“African governments and people will need all the solidarity of everybody,” says Dr. David Nabarro, special envoy of the World Health Organization, “The last thing we want is people saying, ‘oh, we'll cancel flights.’ What's it do? What does it do?... I am so fixated on the importance of solidarity and so fixated on the unfairness of single-handed, high-handed responses. And particularly high handed responses from rich countries who've been hoovering up the vaccine and who've been making it difficult for poor countries to cope. No, we actually need to be able to count on each other in dealing with this pandemic. It’s got months, and years to run. So let's just be civil to each other.”
Travel lockdowns may buy some time. But the crucial defenses are, as they have been from the beginning, masks, distancing, testing and isolating of those potentially infected. Peter Hebard, a systems engineer, offers advice on selecting effective masks. You can also learn more from the WHO here: https://www.who.int/emergencies/diseases/novel-coronavirus-2019/advice-for-public/when-and-how-to-use-masks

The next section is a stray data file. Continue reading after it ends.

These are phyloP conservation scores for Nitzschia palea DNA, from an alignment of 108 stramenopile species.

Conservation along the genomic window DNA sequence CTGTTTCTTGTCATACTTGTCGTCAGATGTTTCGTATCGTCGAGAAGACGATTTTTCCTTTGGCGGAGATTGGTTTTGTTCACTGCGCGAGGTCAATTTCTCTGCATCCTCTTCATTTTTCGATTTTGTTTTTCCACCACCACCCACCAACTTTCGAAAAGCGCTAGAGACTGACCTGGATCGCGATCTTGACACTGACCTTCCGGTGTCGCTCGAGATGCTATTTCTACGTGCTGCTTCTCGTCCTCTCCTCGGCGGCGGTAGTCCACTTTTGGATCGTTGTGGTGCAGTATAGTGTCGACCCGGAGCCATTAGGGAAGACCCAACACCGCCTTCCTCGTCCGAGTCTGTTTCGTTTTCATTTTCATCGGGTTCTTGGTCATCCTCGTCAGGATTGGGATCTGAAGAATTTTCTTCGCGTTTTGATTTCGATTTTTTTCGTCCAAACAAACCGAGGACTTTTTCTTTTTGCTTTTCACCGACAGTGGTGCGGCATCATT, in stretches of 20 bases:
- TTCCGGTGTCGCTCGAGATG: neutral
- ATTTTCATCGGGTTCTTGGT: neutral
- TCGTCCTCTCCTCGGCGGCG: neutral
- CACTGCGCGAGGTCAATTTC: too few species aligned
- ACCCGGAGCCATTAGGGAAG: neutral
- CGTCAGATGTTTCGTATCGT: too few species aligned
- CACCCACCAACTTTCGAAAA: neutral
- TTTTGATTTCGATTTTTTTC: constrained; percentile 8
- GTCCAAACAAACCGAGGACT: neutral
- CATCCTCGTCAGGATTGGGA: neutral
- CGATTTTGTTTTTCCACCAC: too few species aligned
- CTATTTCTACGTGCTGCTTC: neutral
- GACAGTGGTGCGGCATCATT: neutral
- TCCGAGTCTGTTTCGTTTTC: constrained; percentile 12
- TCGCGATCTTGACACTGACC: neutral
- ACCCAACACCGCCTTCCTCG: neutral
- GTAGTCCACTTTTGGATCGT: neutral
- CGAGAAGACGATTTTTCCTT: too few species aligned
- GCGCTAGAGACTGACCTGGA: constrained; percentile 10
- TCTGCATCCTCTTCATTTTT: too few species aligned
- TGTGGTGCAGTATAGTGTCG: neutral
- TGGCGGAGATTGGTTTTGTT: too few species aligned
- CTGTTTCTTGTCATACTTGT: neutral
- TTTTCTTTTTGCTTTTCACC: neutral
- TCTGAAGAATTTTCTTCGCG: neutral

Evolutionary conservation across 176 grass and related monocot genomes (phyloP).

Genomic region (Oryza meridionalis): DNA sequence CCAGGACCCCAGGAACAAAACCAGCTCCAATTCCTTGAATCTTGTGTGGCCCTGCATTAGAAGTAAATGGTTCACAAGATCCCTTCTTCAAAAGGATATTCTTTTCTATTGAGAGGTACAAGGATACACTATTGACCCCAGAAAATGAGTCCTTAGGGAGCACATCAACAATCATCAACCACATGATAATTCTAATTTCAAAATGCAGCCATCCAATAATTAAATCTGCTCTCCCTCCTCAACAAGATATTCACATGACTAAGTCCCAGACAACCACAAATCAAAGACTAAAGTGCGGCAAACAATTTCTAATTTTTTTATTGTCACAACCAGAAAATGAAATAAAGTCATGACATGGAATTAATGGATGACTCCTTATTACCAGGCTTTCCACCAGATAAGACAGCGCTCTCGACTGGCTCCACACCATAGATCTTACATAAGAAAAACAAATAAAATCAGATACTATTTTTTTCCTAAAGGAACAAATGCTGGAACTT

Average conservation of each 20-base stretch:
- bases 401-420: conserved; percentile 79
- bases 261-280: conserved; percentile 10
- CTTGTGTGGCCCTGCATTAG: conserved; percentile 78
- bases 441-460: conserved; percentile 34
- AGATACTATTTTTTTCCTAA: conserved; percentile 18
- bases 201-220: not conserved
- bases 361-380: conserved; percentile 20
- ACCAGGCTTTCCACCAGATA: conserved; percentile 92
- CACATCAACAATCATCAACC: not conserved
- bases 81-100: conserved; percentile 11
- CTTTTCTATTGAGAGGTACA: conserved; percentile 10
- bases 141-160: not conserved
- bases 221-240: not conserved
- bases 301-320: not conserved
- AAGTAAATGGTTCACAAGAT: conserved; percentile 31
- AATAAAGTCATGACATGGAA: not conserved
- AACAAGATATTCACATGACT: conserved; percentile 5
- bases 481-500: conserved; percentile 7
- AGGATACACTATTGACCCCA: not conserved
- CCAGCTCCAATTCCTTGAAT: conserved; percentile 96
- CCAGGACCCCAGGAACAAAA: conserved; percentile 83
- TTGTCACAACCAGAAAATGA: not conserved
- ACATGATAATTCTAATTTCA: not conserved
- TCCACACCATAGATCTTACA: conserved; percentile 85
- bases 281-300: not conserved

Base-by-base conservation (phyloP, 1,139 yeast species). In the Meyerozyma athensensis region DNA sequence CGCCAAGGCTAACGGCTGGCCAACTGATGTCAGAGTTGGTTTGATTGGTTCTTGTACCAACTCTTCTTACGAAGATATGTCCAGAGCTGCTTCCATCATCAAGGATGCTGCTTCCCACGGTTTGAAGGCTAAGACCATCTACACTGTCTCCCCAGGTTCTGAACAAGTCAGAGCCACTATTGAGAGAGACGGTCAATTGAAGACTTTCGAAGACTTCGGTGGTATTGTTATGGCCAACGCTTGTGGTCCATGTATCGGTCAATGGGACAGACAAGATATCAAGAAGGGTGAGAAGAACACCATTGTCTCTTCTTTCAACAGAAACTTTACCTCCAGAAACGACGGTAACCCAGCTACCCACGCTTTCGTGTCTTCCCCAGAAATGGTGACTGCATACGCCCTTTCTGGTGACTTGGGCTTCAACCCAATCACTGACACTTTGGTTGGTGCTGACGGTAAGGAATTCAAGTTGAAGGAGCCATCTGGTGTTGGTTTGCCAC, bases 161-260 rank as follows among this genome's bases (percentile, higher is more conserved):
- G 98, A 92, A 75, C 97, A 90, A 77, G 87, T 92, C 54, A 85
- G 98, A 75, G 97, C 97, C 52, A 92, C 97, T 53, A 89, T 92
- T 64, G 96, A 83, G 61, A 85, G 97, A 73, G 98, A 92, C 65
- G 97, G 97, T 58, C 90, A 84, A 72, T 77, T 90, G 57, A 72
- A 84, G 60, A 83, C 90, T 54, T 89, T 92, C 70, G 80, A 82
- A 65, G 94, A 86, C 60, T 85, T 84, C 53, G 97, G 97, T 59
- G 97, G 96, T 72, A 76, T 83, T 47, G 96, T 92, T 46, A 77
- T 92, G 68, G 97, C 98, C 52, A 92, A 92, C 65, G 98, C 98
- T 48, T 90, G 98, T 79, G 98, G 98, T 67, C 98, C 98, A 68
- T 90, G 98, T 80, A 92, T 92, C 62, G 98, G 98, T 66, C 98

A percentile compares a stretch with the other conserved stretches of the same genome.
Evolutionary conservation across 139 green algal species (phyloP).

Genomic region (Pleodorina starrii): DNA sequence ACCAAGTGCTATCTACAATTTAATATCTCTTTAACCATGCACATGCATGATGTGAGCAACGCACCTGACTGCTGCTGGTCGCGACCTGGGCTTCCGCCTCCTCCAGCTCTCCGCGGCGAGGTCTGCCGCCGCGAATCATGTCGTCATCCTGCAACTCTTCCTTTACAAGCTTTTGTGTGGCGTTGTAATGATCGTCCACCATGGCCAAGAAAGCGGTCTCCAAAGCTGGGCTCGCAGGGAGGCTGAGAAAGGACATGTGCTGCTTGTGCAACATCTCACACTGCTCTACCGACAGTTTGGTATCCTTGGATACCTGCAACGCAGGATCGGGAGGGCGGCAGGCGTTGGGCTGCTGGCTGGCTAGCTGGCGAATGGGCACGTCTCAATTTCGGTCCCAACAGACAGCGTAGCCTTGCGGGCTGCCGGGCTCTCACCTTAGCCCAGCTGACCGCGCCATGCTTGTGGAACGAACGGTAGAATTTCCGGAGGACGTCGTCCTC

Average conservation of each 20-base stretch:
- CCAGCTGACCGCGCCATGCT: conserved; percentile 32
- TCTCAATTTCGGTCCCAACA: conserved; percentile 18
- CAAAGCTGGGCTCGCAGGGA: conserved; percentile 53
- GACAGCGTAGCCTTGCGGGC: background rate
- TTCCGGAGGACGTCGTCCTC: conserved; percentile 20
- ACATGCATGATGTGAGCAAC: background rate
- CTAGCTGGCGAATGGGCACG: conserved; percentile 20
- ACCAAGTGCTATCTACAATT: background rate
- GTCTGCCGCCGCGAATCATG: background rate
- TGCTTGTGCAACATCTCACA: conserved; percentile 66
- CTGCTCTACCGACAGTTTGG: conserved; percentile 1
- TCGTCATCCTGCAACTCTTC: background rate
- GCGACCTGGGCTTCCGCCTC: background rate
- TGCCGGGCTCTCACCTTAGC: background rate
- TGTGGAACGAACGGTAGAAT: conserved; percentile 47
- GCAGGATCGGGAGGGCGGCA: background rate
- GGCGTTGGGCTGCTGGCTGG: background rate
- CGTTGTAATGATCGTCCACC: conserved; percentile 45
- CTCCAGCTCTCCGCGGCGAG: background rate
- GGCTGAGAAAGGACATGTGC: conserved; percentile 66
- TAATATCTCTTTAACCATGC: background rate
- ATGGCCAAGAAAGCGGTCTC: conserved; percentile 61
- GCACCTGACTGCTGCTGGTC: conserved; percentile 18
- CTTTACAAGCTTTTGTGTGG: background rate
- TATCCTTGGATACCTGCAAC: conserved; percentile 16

Edie Lush says empathy is crucial to an effective and appropriate global response. “We have to hold the consequences of what we do in mind,” she said, urging the developed world to increase vaccine and medical supplies to southern Africa as well as economic aid to ease the impact of travel bans.
The Climate Summit Was Better Than You Think
Everyone seemed disappointed with the Glasgow climate summit. But maybe it was not as bad as it looked? That is the provocative insight of Isabel Hilton, an expert on both climate action and on one of the pivotal countries, China. Yes, it was “unhelpful,” as she put it, that India, with China’s backing, changed the wording of the final communique to promise a “phase down” rather than a “phase out” of coal. But this language may have reflected the need to manage domestic politics while actually making progress.